I couldn't focus in the OR.  I had used to be able to care for the patient and get some studying done as well.  Now, every extra ounce of focus I had outside of watching the patient went to keeping the overwhelming sickness from taking over.  My routine of small constant snacking didn't work because food isn't allowing in the OR and I was lucky for two breaks a day, if that.

I started to lose weight.  I was weak and shaky.  And I wasn't nice.  I stopped talking to people.  I was short tempered at home and stopped playing with my boys, because the only thing I could think about was the nausea.  All my evenings and free moments were spent laying on the couch and crying. I contacted the OB office, and they said as long as I was still making urine, not to worry.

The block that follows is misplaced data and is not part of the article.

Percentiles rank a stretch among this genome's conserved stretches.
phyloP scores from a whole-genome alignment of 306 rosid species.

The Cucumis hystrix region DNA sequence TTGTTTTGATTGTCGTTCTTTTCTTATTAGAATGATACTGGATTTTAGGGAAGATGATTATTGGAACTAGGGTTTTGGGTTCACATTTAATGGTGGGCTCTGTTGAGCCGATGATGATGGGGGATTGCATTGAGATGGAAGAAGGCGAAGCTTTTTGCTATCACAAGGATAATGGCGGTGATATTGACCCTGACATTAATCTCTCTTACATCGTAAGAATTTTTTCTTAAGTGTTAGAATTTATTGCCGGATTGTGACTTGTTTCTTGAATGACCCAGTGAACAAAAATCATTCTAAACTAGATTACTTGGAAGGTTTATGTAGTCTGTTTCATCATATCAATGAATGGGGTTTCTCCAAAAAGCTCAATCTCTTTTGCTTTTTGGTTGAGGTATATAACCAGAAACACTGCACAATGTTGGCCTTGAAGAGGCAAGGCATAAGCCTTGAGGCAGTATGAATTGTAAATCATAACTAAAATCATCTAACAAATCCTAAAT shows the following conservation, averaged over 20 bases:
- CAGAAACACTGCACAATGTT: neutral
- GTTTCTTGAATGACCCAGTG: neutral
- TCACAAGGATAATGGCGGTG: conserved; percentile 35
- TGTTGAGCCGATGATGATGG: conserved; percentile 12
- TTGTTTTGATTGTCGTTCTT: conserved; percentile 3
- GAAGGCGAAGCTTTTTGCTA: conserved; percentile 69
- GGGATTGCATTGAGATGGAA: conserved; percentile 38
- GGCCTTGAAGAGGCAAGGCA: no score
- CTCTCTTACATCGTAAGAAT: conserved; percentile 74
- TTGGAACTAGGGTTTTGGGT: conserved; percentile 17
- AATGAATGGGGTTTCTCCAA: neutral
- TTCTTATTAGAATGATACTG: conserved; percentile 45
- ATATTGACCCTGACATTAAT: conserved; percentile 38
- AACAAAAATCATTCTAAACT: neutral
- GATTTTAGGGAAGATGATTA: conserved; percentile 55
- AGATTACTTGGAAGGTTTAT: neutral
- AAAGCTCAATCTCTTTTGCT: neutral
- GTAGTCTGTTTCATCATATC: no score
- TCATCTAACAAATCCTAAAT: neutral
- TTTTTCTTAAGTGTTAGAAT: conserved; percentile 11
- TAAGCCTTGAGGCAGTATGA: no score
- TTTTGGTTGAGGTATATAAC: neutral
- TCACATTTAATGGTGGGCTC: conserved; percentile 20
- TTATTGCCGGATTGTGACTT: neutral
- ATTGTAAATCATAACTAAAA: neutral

Less than two weeks of this, a friend at work said enough.  I was given a prescription for anti-nausea medication. 

I'm now almost 15 weeks along.  I am still taking the medication around the clock, every 8 hours.  I still throw up at least once every day.  I still can't eat chicken or Mexican food or toast or chocolate.  But I'm doing better.  I've stopped losing weight.  I lost 15 pounds.  Normally, I would be excited about a 15 pound weight loss.  But this is not how anyone should lose weight. 

I'm not back to normal.  The nausea is still there, always constantly on my mind and in my throat. But I'm starting to feel more like myself.  I'm starting to remember all the reasons we wanted this baby in the first place.